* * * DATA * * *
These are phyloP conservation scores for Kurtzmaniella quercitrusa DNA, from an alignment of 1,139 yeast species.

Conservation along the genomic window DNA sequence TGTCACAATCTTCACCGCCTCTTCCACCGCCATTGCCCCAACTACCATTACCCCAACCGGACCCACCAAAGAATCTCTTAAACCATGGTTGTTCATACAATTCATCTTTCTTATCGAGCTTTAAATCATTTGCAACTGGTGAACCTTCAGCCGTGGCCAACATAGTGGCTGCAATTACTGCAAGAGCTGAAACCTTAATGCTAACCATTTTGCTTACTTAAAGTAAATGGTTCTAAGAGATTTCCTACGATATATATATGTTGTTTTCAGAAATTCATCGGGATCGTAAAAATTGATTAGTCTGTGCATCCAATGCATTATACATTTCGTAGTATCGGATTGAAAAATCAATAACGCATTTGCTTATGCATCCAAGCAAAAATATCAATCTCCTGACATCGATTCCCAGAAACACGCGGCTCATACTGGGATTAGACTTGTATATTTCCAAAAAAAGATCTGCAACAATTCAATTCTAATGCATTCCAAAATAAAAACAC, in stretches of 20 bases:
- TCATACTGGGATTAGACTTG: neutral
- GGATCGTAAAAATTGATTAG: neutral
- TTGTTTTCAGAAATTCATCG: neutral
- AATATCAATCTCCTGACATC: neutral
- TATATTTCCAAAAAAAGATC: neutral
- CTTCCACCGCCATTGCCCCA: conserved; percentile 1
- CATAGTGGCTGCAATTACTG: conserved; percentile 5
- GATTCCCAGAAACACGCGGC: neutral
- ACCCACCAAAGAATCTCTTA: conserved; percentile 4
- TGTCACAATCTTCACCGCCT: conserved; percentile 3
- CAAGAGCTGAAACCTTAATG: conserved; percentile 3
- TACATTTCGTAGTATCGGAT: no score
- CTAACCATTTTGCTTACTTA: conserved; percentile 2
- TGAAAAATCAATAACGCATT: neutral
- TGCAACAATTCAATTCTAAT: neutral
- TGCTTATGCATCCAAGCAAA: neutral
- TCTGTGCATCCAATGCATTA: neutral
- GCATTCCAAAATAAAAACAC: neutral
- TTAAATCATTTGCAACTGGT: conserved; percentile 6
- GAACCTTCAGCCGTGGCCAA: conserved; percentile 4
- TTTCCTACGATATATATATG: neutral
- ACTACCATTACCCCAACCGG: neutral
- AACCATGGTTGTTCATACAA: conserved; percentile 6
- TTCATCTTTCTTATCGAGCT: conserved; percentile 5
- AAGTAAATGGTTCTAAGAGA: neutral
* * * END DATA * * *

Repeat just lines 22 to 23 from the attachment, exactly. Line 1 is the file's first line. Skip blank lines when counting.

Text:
- GAACCTTCAGCCGTGGCCAA: conserved; percentile 4
- TTTCCTACGATATATATATG: neutral